The number of objectors to Scottish Borders Council’s plans for a £6million visitor centre for the Great Tapestry of Scotland at Tweedbank has risen fourfold in the last seven days.
By yesterday, 32 people had urged SBC’s planning committee to reject the application for consent – with none, as yet, writing to support the proposal. And SBC confirmed this week that representations either for or against the bid can be submitted beyond today’s advertised deadline.
“The council will accept representations up until the day of the planning committee meeting which is a significantly longer period than is required by the regulations,” said a spokesperson, adding: “As a result, there are at least three weeks left for anyone to make a comment on the tapestry application.”
That would suggest the committee will consider the bid at its meeting on September 7, although there is speculation it might not be determined until October 5.
The spokesperson was responding to a call from opposition Tory councillor Gavin Logan (Tweeddale East) for the deadline to be extended. He claimed SBC’s online planning portal had “crashed” on several occasions during the statutory period for representations.
“We are aware some people have had difficulties accessing the portal, but having checked with our software supplier, the portal is compatible with the latest versions of the most popular internet browsers” said the spokesperson.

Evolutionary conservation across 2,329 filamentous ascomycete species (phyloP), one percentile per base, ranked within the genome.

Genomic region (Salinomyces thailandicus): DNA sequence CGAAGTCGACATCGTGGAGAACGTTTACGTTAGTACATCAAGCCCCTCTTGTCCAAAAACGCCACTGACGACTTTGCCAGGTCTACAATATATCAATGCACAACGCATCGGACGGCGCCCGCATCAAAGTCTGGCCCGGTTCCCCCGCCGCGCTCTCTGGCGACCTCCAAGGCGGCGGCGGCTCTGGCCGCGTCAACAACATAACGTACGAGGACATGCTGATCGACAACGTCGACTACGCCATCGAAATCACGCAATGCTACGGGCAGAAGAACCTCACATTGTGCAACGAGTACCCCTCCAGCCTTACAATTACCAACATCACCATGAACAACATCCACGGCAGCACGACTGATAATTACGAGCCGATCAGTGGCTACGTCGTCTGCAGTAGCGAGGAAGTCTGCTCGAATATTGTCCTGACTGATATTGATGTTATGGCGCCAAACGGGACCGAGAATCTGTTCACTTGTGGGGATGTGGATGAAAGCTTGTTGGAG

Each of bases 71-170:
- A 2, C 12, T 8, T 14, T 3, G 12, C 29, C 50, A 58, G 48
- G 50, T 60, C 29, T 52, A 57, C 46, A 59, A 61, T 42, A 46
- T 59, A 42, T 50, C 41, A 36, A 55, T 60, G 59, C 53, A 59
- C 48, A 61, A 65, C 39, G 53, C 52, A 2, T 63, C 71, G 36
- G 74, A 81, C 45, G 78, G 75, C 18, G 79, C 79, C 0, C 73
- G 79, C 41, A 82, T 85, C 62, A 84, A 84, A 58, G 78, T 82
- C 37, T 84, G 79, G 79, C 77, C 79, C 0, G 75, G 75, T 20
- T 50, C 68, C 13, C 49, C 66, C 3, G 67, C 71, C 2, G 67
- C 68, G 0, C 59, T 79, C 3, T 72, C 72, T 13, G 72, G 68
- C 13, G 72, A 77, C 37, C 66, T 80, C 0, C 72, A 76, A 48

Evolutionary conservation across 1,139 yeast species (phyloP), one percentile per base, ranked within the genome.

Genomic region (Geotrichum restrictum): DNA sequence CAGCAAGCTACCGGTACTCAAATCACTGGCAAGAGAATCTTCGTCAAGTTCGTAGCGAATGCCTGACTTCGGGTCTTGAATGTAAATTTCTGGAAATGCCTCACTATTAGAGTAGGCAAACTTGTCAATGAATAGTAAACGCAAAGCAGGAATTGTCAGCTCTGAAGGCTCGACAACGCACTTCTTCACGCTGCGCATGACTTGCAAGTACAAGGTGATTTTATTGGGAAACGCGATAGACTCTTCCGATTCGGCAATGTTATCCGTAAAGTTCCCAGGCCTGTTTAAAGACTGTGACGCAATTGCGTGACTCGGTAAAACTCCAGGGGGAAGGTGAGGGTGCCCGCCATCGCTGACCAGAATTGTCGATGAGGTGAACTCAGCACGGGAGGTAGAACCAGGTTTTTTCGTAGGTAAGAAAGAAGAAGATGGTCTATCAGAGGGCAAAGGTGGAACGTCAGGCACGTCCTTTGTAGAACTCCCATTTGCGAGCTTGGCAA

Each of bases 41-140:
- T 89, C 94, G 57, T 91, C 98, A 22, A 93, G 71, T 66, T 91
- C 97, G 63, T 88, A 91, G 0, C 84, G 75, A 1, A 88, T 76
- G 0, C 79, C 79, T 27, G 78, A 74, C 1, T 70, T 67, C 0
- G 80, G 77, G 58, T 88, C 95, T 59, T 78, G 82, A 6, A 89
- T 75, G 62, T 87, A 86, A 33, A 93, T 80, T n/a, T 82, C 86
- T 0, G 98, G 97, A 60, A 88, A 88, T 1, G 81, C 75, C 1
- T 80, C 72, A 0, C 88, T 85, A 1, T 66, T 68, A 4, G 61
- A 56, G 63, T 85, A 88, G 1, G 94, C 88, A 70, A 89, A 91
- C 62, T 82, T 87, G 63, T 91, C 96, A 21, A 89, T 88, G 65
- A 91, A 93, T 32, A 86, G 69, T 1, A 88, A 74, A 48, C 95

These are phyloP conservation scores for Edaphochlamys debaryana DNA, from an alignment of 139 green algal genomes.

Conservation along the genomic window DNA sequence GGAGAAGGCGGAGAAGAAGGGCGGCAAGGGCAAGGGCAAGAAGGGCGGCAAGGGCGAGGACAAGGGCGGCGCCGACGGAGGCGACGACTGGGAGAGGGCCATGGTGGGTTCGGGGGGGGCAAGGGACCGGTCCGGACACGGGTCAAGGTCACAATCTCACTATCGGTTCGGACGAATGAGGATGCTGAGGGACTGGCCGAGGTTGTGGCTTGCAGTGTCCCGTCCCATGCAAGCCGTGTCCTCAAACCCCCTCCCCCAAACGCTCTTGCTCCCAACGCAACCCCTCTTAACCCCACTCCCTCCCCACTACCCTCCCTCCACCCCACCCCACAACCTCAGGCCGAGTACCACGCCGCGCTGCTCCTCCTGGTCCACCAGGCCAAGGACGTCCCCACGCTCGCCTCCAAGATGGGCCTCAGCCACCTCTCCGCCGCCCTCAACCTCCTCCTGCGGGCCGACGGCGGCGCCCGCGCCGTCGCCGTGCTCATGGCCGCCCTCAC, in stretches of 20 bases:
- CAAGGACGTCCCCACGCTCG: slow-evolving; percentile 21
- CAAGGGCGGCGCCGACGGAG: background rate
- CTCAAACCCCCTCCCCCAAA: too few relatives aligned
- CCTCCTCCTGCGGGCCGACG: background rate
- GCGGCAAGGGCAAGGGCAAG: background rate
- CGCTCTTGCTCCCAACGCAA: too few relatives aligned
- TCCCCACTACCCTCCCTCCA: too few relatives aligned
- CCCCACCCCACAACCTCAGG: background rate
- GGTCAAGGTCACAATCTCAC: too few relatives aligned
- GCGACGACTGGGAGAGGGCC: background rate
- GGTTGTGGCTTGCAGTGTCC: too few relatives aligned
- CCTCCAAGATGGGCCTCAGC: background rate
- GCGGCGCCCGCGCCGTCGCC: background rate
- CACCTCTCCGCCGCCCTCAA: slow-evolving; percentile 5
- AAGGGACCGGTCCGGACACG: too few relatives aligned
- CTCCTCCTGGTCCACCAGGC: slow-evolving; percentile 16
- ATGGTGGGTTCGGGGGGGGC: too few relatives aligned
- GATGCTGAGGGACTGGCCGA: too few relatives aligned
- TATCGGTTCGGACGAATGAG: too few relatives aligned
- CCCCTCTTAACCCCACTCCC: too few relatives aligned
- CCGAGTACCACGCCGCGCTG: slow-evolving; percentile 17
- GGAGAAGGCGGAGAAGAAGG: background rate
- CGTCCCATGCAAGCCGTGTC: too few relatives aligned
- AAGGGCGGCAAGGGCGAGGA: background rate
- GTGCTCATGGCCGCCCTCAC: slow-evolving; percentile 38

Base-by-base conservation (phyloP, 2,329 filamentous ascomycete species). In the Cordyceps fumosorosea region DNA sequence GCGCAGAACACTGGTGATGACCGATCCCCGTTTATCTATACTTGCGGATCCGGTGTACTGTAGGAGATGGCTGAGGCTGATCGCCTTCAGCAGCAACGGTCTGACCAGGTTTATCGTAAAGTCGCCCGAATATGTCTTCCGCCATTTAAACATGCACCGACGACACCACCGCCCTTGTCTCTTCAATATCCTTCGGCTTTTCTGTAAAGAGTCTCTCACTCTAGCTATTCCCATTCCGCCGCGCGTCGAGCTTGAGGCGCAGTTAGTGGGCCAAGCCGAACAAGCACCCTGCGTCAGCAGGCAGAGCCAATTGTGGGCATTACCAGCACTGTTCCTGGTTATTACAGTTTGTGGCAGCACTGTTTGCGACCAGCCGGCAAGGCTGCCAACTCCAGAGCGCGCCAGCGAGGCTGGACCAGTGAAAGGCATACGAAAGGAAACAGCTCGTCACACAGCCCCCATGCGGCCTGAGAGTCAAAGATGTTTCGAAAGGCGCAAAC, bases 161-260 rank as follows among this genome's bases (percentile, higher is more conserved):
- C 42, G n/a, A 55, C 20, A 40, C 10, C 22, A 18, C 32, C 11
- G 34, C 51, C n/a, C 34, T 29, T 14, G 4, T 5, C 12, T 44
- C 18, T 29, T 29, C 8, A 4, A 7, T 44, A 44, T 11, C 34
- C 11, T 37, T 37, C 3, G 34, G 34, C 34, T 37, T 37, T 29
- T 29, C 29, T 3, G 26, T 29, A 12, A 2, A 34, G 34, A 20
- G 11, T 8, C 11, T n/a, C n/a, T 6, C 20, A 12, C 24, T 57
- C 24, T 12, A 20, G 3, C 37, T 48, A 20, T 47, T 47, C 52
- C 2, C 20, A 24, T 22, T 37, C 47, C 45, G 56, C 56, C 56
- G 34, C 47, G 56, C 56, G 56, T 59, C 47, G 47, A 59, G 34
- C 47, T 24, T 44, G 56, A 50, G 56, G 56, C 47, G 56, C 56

But SBC admitted its entire website has been “down” on two occasions since the tapestry application was submitted.
Although no individual has yet written to support the bid for the 1,820sqm two-storey gallery building on a wooded area of Tweedbank Drive next to the new rail terminal, it has received positive endorsement from SBC’s own economic development department, claiming it “ strongly fits” the targets set out in the region’s tourism strategy.
A 4,200-signature petition calling for SBC to reverse its decision to support the venture to the tune of £3.5million is due to be considered by the council’s petitions and delegations committee on October 1.